Is Virtue Signalling Our New Social Currency?

Wesley Goh

Wesley Goh

Wesley Goh holds an Economics and Finance degree from the University of Western Australia and is currently a research associate at the Australian Taxpayer’s Alliance and a Mannkal scholar.

Is Virtue Signalling Our New Social Currency?

The internet was imagined by its pioneers to be the arbiter of a new information renaissance, believing that it would revolutionise the way we learn and communicate. Instead, it has devolved into a platform for individuals to build their social currencies through virtue signalling and social justice stunts while it continually strips us of our attention spans.

Technological progress enabled by free market capitalism and preservation of individual liberty through the rule of law has endowed us with standards of living and comfort that are unimaginable even by our recent ancestors just a few generations ago. Yet the young of today are increasingly sensitive. They would rather seek out frivolous pursuits to build their repertoire of social credit and perpetuate intellectual infancy, instead of spending precious time genuinely bettering humanity.

Take for example the vegan protest that occurred outside the Antler Kitchen and Bar restaurant that occurred in Toronto. Like immature high school bullies, these social justice warriors pick on victims they perceive as weak and voiceless – like small business owners – in order to gain media attention and social credit. To their irony, the harassment prompted a response from the restaurant owner, Michael Hunter, who carved and ate an animal leg in front of them, winning him international support and recognition. However, not all business owners have been as lucky as Hunter.

On Valentine’s day, two vegan protestors took to harassing a lone farmer in rural Western Australia by loitering outside his property, taking photos and videos of his cattle. When they were instructed to kindly leave, they remained adamant about staying which resulted in a minor scuffle. The media did not take it too kindly to the actions of the farmer, painting him as the aggressor and even offering an exclusive interview to the vegan activist.

Less than two weeks later, the same militant vegan activist was arrested for trespassing into a pork farm to film the alleged “mistreatment of animals”.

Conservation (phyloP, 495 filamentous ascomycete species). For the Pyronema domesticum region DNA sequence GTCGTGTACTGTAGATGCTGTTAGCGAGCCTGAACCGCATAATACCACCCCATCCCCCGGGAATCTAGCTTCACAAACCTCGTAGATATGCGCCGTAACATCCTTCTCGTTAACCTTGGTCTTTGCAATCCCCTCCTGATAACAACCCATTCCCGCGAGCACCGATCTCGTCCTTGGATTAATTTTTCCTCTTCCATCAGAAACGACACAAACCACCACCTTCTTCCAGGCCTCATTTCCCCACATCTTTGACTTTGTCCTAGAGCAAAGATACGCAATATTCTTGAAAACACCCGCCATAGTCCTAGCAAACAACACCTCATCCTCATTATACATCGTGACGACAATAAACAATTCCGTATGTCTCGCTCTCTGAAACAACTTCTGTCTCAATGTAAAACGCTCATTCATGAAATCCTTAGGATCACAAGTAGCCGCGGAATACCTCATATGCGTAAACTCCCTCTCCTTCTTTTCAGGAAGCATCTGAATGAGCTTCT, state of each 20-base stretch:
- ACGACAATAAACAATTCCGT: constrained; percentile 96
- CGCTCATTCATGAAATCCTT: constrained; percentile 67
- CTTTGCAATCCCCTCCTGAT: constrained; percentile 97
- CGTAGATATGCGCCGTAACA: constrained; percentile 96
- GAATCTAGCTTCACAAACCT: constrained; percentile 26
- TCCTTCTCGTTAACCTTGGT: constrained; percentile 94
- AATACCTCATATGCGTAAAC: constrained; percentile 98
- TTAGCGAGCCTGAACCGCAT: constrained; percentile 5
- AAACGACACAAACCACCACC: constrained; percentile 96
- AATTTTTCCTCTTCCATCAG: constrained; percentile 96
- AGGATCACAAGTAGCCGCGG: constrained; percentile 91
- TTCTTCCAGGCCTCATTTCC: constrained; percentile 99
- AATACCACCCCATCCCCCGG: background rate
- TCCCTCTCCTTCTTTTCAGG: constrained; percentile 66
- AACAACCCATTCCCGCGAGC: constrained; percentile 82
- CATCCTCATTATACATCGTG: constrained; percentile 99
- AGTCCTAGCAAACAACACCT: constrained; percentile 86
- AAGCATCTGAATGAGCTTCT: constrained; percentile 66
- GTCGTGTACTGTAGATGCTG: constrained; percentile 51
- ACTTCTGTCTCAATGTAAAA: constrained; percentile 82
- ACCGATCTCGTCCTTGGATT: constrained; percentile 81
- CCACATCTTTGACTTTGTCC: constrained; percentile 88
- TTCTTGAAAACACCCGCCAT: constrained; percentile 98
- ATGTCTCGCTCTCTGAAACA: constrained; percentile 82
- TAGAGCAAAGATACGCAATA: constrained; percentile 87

The potency of virtue signalling is so irresistible that even a West Australian MP, Lisa Baker, has claimed that meat-eating men were responsible for more greenhouse gas emissions than vegan women and food production industries such as farming are responsible for climate change in a speech in the House. The Member for Maylands – increasingly gentrified, but still with a side of old labour grunge to have with the almond milk latte – even took to social media to state that governments are responsible for the lifestyle choices of individuals and proposals like “meat free Mondays” are good steps forward.

It is cause for real shame that the internet has become a place for the intellectually lazy social justice warriors to proliferate and push their inane sense of virtue onto others.

As Ludwig Von Mises wrote succinctly more than 50 years ago before social justice was such a thing:

This search for a scapegoat is an attitude of people living under the social order which treats everybody according to his contribution to the well being of his fellow men and where thus everybody is the founder of his own fortune.

The problem is further exacerbated by ever decreasing attention spans that reorientates society to take on bite-size and easily digestible information, reinforcing a culture for high time preference and instant gratification.

This is because the diversion of attention to check on the validity of the information is difficult and costly in terms of time and the benefits of echoing deceptively intuitive views reaps greater social benefits for the individual as opposed to offering a contrarian viewpoint.

Too much of the internet – and its child, social media – has become nothing but a platform for individuals to gain social credit through virtue signalling and an enthusiasm for the most risible claims to social justice in order for them to indulge their own vanity.

It is therefore imperative that we as a society recognise the insidiousness of this behaviour if we wish to preserve the tradition of knowledge, learning and human progress.

It has already captured the Millennials. Who’s next?

 

This article was first published on Spectator. Featured image from AIER.

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Wesley Goh

Wesley Goh

Wesley Goh holds an Economics and Finance degree from the University of Western Australia and is currently a research associate at the Australian Taxpayer’s Alliance and a Mannkal scholar.